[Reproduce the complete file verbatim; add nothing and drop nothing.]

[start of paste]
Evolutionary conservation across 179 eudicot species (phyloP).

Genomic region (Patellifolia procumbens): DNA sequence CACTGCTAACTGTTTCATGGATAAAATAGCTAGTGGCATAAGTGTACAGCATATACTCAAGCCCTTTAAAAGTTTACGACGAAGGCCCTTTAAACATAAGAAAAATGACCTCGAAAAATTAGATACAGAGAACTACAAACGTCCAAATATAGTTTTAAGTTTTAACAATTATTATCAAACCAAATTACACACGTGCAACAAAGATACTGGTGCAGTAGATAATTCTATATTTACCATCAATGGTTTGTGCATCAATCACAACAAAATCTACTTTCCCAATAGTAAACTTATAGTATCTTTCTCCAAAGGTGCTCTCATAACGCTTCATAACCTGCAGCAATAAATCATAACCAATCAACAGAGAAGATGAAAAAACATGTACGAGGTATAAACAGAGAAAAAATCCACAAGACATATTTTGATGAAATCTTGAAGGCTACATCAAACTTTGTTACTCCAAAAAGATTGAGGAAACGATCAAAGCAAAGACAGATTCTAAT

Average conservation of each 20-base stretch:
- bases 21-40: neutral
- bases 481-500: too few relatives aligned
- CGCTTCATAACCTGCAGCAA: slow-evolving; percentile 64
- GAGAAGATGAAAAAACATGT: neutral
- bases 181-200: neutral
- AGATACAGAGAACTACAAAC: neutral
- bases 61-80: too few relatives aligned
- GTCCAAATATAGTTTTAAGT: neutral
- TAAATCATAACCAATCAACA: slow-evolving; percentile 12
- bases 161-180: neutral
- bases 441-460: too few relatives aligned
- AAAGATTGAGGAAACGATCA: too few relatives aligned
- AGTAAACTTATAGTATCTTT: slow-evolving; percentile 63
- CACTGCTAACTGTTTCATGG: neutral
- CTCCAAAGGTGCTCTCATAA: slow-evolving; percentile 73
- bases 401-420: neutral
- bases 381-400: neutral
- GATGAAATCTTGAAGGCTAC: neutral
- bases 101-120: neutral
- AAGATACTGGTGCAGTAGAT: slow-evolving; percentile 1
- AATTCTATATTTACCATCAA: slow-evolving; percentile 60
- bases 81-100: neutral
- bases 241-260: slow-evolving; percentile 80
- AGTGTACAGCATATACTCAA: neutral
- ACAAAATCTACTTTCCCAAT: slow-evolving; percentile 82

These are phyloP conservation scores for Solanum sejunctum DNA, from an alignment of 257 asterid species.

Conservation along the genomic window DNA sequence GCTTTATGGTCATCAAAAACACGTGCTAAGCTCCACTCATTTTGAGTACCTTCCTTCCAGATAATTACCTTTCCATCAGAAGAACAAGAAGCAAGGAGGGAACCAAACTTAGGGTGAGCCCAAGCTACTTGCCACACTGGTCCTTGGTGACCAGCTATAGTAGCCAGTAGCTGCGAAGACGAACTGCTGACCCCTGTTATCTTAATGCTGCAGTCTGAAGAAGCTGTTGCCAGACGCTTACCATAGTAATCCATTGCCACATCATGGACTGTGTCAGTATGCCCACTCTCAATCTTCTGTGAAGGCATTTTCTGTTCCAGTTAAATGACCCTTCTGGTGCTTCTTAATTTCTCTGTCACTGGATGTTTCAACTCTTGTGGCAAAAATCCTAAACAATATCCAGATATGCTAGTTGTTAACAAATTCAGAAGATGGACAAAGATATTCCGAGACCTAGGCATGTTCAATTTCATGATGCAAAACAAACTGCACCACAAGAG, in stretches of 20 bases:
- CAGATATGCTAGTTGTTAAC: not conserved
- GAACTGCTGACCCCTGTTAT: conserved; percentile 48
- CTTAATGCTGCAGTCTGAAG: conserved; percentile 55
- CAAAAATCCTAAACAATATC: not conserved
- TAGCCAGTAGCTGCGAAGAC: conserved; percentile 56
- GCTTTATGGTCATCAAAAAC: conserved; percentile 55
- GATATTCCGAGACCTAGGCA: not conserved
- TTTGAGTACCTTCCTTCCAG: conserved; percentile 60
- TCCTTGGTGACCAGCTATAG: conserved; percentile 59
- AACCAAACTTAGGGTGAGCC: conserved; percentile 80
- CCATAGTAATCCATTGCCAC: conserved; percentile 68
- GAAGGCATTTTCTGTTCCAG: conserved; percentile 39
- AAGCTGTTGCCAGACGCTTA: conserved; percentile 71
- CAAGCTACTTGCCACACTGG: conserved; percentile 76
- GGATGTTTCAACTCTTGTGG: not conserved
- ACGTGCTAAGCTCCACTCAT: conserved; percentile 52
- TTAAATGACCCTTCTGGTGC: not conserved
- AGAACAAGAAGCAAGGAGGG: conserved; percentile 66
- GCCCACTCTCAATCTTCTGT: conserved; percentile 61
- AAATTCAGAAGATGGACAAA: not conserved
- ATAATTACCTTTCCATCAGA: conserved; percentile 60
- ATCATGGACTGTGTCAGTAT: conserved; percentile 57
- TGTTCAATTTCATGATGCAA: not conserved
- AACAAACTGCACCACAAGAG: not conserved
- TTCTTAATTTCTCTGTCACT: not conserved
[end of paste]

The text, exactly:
Evolutionary conservation across 179 eudicot species (phyloP).

Genomic region (Patellifolia procumbens): DNA sequence CACTGCTAACTGTTTCATGGATAAAATAGCTAGTGGCATAAGTGTACAGCATATACTCAAGCCCTTTAAAAGTTTACGACGAAGGCCCTTTAAACATAAGAAAAATGACCTCGAAAAATTAGATACAGAGAACTACAAACGTCCAAATATAGTTTTAAGTTTTAACAATTATTATCAAACCAAATTACACACGTGCAACAAAGATACTGGTGCAGTAGATAATTCTATATTTACCATCAATGGTTTGTGCATCAATCACAACAAAATCTACTTTCCCAATAGTAAACTTATAGTATCTTTCTCCAAAGGTGCTCTCATAACGCTTCATAACCTGCAGCAATAAATCATAACCAATCAACAGAGAAGATGAAAAAACATGTACGAGGTATAAACAGAGAAAAAATCCACAAGACATATTTTGATGAAATCTTGAAGGCTACATCAAACTTTGTTACTCCAAAAAGATTGAGGAAACGATCAAAGCAAAGACAGATTCTAAT

Average conservation of each 20-base stretch:
- bases 21-40: neutral
- bases 481-500: too few relatives aligned
- CGCTTCATAACCTGCAGCAA: slow-evolving; percentile 64
- GAGAAGATGAAAAAACATGT: neutral
- bases 181-200: neutral
- AGATACAGAGAACTACAAAC: neutral
- bases 61-80: too few relatives aligned
- GTCCAAATATAGTTTTAAGT: neutral
- TAAATCATAACCAATCAACA: slow-evolving; percentile 12
- bases 161-180: neutral
- bases 441-460: too few relatives aligned
- AAAGATTGAGGAAACGATCA: too few relatives aligned
- AGTAAACTTATAGTATCTTT: slow-evolving; percentile 63
- CACTGCTAACTGTTTCATGG: neutral
- CTCCAAAGGTGCTCTCATAA: slow-evolving; percentile 73
- bases 401-420: neutral
- bases 381-400: neutral
- GATGAAATCTTGAAGGCTAC: neutral
- bases 101-120: neutral
- AAGATACTGGTGCAGTAGAT: slow-evolving; percentile 1
- AATTCTATATTTACCATCAA: slow-evolving; percentile 60
- bases 81-100: neutral
- bases 241-260: slow-evolving; percentile 80
- AGTGTACAGCATATACTCAA: neutral
- ACAAAATCTACTTTCCCAAT: slow-evolving; percentile 82

These are phyloP conservation scores for Solanum sejunctum DNA, from an alignment of 257 asterid species.

Conservation along the genomic window DNA sequence GCTTTATGGTCATCAAAAACACGTGCTAAGCTCCACTCATTTTGAGTACCTTCCTTCCAGATAATTACCTTTCCATCAGAAGAACAAGAAGCAAGGAGGGAACCAAACTTAGGGTGAGCCCAAGCTACTTGCCACACTGGTCCTTGGTGACCAGCTATAGTAGCCAGTAGCTGCGAAGACGAACTGCTGACCCCTGTTATCTTAATGCTGCAGTCTGAAGAAGCTGTTGCCAGACGCTTACCATAGTAATCCATTGCCACATCATGGACTGTGTCAGTATGCCCACTCTCAATCTTCTGTGAAGGCATTTTCTGTTCCAGTTAAATGACCCTTCTGGTGCTTCTTAATTTCTCTGTCACTGGATGTTTCAACTCTTGTGGCAAAAATCCTAAACAATATCCAGATATGCTAGTTGTTAACAAATTCAGAAGATGGACAAAGATATTCCGAGACCTAGGCATGTTCAATTTCATGATGCAAAACAAACTGCACCACAAGAG, in stretches of 20 bases:
- CAGATATGCTAGTTGTTAAC: not conserved
- GAACTGCTGACCCCTGTTAT: conserved; percentile 48
- CTTAATGCTGCAGTCTGAAG: conserved; percentile 55
- CAAAAATCCTAAACAATATC: not conserved
- TAGCCAGTAGCTGCGAAGAC: conserved; percentile 56
- GCTTTATGGTCATCAAAAAC: conserved; percentile 55
- GATATTCCGAGACCTAGGCA: not conserved
- TTTGAGTACCTTCCTTCCAG: conserved; percentile 60
- TCCTTGGTGACCAGCTATAG: conserved; percentile 59
- AACCAAACTTAGGGTGAGCC: conserved; percentile 80
- CCATAGTAATCCATTGCCAC: conserved; percentile 68
- GAAGGCATTTTCTGTTCCAG: conserved; percentile 39
- AAGCTGTTGCCAGACGCTTA: conserved; percentile 71
- CAAGCTACTTGCCACACTGG: conserved; percentile 76
- GGATGTTTCAACTCTTGTGG: not conserved
- ACGTGCTAAGCTCCACTCAT: conserved; percentile 52
- TTAAATGACCCTTCTGGTGC: not conserved
- AGAACAAGAAGCAAGGAGGG: conserved; percentile 66
- GCCCACTCTCAATCTTCTGT: conserved; percentile 61
- AAATTCAGAAGATGGACAAA: not conserved
- ATAATTACCTTTCCATCAGA: conserved; percentile 60
- ATCATGGACTGTGTCAGTAT: conserved; percentile 57
- TGTTCAATTTCATGATGCAA: not conserved
- AACAAACTGCACCACAAGAG: not conserved
- TTCTTAATTTCTCTGTCACT: not conserved